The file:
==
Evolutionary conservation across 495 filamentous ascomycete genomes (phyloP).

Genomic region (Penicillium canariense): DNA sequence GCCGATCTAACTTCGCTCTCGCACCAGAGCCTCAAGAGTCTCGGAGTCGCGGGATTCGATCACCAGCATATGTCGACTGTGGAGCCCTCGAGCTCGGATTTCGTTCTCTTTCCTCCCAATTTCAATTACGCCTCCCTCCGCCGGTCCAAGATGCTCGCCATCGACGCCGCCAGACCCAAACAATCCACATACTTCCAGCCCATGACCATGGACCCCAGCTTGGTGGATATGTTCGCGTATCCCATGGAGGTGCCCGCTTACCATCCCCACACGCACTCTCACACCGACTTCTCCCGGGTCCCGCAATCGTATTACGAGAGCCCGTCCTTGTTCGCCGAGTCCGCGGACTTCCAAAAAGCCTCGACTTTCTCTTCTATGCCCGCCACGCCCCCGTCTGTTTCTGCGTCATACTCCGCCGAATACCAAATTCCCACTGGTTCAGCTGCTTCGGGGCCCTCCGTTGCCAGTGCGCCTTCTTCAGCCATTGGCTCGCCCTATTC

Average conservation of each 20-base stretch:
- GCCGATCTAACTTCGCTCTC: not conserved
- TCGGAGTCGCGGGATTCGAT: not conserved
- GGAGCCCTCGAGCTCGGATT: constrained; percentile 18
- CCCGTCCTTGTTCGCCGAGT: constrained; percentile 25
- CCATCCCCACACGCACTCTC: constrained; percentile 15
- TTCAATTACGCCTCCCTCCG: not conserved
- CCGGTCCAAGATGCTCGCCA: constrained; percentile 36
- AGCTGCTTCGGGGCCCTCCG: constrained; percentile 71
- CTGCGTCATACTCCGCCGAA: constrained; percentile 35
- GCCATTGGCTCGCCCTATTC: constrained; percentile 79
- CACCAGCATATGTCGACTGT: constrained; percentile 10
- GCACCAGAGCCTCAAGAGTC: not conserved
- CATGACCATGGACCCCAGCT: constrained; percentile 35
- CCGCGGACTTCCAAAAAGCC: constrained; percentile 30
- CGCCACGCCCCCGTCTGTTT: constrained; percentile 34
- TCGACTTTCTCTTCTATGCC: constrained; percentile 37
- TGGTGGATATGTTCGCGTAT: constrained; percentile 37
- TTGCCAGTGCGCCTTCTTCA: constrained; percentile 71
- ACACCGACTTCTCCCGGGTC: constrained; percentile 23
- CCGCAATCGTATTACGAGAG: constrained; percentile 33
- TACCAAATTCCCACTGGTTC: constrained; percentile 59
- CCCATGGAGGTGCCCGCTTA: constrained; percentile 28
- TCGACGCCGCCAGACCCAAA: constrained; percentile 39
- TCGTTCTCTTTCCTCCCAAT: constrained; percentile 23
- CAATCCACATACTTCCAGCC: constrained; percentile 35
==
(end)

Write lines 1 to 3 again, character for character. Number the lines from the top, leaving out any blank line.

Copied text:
Evolutionary conservation across 495 filamentous ascomycete genomes (phyloP).

Genomic region (Penicillium canariense): DNA sequence GCCGATCTAACTTCGCTCTCGCACCAGAGCCTCAAGAGTCTCGGAGTCGCGGGATTCGATCACCAGCATATGTCGACTGTGGAGCCCTCGAGCTCGGATTTCGTTCTCTTTCCTCCCAATTTCAATTACGCCTCCCTCCGCCGGTCCAAGATGCTCGCCATCGACGCCGCCAGACCCAAACAATCCACATACTTCCAGCCCATGACCATGGACCCCAGCTTGGTGGATATGTTCGCGTATCCCATGGAGGTGCCCGCTTACCATCCCCACACGCACTCTCACACCGACTTCTCCCGGGTCCCGCAATCGTATTACGAGAGCCCGTCCTTGTTCGCCGAGTCCGCGGACTTCCAAAAAGCCTCGACTTTCTCTTCTATGCCCGCCACGCCCCCGTCTGTTTCTGCGTCATACTCCGCCGAATACCAAATTCCCACTGGTTCAGCTGCTTCGGGGCCCTCCGTTGCCAGTGCGCCTTCTTCAGCCATTGGCTCGCCCTATTC

Average conservation of each 20-base stretch: